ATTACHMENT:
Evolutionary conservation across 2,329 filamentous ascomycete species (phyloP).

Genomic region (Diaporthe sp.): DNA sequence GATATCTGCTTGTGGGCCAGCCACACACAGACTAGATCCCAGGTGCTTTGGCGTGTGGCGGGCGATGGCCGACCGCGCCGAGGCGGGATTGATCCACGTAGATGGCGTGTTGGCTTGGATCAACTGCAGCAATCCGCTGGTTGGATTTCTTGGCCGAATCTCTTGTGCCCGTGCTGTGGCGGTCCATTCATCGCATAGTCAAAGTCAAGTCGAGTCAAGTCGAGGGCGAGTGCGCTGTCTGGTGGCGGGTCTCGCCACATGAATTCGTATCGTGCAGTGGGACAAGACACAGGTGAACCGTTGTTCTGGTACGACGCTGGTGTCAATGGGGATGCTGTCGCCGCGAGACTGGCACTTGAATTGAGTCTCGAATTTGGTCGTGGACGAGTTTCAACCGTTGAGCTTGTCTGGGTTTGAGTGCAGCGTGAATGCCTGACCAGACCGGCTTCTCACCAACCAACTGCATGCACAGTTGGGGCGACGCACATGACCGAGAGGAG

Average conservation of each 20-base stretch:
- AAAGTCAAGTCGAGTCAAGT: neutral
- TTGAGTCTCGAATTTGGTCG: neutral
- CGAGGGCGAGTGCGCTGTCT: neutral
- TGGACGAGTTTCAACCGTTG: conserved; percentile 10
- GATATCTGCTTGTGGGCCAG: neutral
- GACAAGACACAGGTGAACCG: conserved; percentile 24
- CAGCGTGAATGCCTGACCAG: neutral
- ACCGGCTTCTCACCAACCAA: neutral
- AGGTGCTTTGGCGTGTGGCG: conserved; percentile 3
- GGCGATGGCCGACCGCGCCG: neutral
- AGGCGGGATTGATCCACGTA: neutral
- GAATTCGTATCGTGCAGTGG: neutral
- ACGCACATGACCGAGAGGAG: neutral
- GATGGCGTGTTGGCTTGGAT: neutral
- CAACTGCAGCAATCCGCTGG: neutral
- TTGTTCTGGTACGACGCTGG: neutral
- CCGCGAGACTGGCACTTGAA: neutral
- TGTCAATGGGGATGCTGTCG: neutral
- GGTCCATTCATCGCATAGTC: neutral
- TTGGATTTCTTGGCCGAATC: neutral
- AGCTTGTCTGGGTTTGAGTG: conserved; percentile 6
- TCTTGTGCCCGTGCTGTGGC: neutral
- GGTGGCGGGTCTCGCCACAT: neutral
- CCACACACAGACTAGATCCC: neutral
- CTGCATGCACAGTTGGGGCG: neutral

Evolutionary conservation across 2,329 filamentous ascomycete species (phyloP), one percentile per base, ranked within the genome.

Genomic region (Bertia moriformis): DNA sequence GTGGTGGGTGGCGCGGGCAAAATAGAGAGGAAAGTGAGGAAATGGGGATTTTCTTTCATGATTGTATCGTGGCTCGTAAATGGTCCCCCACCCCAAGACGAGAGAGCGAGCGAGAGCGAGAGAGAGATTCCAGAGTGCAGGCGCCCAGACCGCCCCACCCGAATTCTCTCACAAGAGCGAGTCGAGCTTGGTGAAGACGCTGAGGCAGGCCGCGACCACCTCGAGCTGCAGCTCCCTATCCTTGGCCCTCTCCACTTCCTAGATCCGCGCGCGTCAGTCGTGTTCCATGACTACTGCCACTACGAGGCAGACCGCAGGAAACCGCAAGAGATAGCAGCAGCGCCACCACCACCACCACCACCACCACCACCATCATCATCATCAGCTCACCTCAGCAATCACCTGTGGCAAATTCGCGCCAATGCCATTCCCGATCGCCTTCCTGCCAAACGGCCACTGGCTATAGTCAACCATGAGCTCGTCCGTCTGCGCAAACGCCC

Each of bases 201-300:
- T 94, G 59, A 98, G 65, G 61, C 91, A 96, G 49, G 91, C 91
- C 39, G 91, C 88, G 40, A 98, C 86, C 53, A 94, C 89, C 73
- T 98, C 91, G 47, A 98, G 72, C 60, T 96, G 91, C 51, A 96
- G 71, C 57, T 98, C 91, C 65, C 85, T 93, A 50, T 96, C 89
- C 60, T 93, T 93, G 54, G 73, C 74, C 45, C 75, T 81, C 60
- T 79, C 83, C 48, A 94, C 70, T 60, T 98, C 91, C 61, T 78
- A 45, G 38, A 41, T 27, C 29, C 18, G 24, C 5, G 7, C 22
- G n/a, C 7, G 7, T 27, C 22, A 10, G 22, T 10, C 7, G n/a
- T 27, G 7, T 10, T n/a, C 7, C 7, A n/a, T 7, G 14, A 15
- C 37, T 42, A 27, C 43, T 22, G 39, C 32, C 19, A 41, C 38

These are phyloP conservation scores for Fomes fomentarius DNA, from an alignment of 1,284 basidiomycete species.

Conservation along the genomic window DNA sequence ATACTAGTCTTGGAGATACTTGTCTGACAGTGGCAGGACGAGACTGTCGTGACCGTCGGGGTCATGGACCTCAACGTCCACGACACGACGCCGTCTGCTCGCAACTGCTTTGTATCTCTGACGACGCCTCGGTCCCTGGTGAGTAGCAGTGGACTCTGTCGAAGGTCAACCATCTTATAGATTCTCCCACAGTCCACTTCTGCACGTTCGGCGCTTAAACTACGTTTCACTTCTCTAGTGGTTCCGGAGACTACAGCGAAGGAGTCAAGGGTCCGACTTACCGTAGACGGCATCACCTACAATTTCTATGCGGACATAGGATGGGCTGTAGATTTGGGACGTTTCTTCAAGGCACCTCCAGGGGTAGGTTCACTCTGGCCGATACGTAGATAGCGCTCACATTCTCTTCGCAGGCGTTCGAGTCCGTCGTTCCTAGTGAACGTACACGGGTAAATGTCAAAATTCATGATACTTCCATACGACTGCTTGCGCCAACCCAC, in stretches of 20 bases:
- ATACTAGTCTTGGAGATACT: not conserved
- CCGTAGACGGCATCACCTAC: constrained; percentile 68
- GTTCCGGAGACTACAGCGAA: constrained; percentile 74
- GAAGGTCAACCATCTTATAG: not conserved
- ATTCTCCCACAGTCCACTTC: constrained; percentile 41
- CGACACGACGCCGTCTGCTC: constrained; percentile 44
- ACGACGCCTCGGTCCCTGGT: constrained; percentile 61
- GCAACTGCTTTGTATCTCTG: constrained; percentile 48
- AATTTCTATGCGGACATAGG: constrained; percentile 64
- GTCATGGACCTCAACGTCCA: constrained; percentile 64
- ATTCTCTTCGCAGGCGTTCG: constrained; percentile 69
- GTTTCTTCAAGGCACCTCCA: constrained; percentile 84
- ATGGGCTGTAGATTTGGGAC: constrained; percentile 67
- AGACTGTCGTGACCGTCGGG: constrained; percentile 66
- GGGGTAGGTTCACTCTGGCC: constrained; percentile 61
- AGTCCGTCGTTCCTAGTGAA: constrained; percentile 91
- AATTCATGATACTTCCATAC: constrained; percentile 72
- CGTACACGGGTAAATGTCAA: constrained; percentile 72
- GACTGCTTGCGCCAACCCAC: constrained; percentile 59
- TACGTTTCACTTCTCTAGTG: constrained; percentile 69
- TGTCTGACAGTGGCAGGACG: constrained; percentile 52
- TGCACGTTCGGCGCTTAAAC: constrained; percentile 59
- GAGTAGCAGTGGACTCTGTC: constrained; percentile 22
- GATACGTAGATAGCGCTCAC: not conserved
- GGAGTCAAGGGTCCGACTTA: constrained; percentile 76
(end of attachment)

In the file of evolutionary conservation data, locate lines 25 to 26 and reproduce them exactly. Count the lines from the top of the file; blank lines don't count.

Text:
- TCTTGTGCCCGTGCTGTGGC: neutral
- GGTGGCGGGTCTCGCCACAT: neutral